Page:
U.S. GOVERNMENT END USERS: Oracle programs, including any operating system, integrated software, any programs installed on the hardware, and/or documentation, delivered to U.S. Government end users are "commercial computer software" pursuant to the applicable Federal Acquisition Regulation and agency-specific supplemental regulations. As such, use, duplication, disclosure, modification, and adaptation of the programs, including any operating system, integrated software, any programs installed on the hardware, and/or documentation, shall be subject to license terms and license restrictions applicable to the programs. No other rights are granted to the U.S. Government.
This software or hardware is developed for general use in a variety of information management applications. It is not developed or intended for use in any inherently dangerous applications, including applications that may create a risk of personal injury. If you use this software or hardware in dangerous applications, then you shall be responsible to take all appropriate fail-safe, backup, redundancy, and other measures to ensure its safe use. Oracle Corporation and its affiliates disclaim any liability for any damages caused by use of this software or hardware in dangerous applications.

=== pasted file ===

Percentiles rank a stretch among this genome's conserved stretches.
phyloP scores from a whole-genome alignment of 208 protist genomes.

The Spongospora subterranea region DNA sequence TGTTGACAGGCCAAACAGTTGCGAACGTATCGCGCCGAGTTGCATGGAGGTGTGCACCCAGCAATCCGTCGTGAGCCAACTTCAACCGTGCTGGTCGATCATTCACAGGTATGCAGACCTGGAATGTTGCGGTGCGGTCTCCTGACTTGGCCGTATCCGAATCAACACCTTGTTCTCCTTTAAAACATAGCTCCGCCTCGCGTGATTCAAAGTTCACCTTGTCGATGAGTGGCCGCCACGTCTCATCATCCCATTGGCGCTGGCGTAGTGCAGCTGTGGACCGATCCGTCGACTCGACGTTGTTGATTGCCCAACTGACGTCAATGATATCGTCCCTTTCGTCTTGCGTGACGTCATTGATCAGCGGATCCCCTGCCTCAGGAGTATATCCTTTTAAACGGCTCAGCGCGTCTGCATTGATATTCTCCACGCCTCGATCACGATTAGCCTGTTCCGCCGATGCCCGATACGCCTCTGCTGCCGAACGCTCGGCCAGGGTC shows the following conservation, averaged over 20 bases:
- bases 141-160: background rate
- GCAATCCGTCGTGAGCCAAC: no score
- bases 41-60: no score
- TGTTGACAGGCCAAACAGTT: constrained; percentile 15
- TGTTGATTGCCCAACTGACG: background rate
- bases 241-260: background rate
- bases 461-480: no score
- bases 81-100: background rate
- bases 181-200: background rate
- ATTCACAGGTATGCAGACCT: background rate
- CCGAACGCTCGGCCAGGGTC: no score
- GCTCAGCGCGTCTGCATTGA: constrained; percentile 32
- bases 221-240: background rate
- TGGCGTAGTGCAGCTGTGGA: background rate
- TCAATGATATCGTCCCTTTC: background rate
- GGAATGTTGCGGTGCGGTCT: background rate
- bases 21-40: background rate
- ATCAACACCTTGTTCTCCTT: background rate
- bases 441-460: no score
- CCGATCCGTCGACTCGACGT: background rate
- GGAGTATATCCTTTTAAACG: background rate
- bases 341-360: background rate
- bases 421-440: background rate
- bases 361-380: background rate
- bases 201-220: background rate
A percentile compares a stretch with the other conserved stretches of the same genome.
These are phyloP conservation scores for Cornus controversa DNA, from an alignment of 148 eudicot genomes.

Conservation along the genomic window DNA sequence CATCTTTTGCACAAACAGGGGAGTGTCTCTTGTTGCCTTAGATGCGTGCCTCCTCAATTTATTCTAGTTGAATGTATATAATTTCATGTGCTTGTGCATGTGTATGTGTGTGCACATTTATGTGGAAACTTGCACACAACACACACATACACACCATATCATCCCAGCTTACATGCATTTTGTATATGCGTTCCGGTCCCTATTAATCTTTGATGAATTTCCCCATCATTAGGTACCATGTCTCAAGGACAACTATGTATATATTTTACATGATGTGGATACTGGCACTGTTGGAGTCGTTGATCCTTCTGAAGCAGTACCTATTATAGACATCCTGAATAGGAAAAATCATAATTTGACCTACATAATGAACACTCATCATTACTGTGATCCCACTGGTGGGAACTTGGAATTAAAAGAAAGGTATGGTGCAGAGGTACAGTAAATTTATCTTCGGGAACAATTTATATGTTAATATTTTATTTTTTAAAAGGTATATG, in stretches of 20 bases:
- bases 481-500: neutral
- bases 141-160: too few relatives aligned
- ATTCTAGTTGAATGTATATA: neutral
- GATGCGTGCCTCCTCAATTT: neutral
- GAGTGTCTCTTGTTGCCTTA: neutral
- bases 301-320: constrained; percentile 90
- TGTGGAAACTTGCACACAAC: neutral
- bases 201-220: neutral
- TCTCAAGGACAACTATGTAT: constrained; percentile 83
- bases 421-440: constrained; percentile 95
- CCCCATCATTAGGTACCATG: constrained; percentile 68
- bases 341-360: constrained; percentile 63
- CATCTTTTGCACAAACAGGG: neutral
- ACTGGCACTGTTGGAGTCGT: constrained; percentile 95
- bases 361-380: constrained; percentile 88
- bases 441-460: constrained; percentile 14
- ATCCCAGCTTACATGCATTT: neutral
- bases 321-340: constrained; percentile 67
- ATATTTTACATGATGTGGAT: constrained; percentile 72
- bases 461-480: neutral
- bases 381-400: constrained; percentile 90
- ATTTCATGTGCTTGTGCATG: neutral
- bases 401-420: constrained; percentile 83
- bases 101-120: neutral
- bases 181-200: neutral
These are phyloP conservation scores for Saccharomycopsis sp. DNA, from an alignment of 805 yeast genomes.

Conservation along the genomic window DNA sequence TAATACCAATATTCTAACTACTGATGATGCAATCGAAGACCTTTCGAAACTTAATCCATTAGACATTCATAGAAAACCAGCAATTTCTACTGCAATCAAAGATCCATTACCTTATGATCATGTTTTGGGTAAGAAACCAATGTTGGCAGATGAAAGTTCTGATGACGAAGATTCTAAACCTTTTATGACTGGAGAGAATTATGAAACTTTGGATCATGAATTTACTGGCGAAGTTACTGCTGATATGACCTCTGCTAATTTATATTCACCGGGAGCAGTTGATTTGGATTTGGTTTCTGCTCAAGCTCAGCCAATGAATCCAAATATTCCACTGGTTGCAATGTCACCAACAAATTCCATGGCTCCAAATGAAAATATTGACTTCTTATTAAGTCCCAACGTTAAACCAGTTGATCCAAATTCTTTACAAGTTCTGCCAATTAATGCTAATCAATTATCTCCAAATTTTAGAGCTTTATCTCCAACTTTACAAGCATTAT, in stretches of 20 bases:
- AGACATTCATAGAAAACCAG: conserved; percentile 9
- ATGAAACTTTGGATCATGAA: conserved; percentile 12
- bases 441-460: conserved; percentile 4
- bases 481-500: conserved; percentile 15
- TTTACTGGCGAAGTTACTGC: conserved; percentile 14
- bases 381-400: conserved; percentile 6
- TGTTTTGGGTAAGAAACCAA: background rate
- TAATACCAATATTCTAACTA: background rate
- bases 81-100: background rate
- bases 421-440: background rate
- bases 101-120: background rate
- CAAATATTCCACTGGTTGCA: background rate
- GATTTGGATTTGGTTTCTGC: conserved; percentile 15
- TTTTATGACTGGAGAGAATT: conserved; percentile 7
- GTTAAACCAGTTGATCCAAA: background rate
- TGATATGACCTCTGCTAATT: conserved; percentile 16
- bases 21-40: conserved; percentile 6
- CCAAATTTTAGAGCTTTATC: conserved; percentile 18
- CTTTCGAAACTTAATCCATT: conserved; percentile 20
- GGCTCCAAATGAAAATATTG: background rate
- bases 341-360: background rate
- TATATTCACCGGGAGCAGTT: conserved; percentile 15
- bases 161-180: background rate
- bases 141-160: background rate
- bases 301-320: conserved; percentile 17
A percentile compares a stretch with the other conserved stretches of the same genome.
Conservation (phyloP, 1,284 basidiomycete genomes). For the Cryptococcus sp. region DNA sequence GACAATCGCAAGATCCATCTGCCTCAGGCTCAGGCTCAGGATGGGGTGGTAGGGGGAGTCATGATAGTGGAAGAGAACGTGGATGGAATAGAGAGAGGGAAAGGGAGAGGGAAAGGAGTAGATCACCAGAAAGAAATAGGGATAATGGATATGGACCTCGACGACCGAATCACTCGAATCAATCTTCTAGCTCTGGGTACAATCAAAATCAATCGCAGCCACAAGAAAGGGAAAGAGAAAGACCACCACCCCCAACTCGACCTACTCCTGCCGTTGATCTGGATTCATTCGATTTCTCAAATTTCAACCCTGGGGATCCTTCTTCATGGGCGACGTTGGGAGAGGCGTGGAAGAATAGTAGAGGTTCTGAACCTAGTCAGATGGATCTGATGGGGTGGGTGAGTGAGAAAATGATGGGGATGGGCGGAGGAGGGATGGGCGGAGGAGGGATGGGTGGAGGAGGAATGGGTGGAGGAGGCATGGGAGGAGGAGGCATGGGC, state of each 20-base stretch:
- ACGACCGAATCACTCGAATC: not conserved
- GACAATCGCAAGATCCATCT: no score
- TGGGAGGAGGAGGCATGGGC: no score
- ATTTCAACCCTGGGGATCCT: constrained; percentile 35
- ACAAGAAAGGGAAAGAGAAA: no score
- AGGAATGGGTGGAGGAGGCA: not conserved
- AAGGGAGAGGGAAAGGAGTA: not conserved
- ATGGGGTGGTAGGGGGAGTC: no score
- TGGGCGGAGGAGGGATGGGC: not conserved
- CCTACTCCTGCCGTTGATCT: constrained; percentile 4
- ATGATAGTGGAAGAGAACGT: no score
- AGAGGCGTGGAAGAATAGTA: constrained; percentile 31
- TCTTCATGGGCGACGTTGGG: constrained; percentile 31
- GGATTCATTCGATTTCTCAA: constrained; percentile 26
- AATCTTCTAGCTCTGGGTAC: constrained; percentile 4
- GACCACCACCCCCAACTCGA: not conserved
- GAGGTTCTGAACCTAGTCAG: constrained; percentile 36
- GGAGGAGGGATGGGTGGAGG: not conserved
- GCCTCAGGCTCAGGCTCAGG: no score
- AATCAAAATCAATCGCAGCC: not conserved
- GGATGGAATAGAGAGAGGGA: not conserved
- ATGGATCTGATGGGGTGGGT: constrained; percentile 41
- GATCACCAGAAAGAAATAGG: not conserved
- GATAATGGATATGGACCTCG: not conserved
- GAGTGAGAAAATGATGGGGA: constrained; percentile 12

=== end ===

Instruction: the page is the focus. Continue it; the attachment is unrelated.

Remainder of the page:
Oracle and Java are registered trademarks of Oracle and/or its affiliates. Other names may be trademarks of their respective owners.
Intel and Intel Xeon are trademarks or registered trademarks of Intel Corporation. All SPARC trademarks are used under license and are trademarks or registered trademarks of SPARC International, Inc. AMD, Opteron, the AMD logo, and the AMD Opteron logo are trademarks or registered trademarks of Advanced Micro Devices. UNIX is a registered trademark of The Open Group.
This software or hardware and documentation may provide access to or information on content, products, and services from third parties. Oracle Corporation and its affiliates are not responsible for and expressly disclaim all warranties of any kind with respect to third-party content, products, and services. Oracle Corporation and its affiliates will not be responsible for any loss, costs, or damages incurred due to your access to or use of third-party content, products, or services.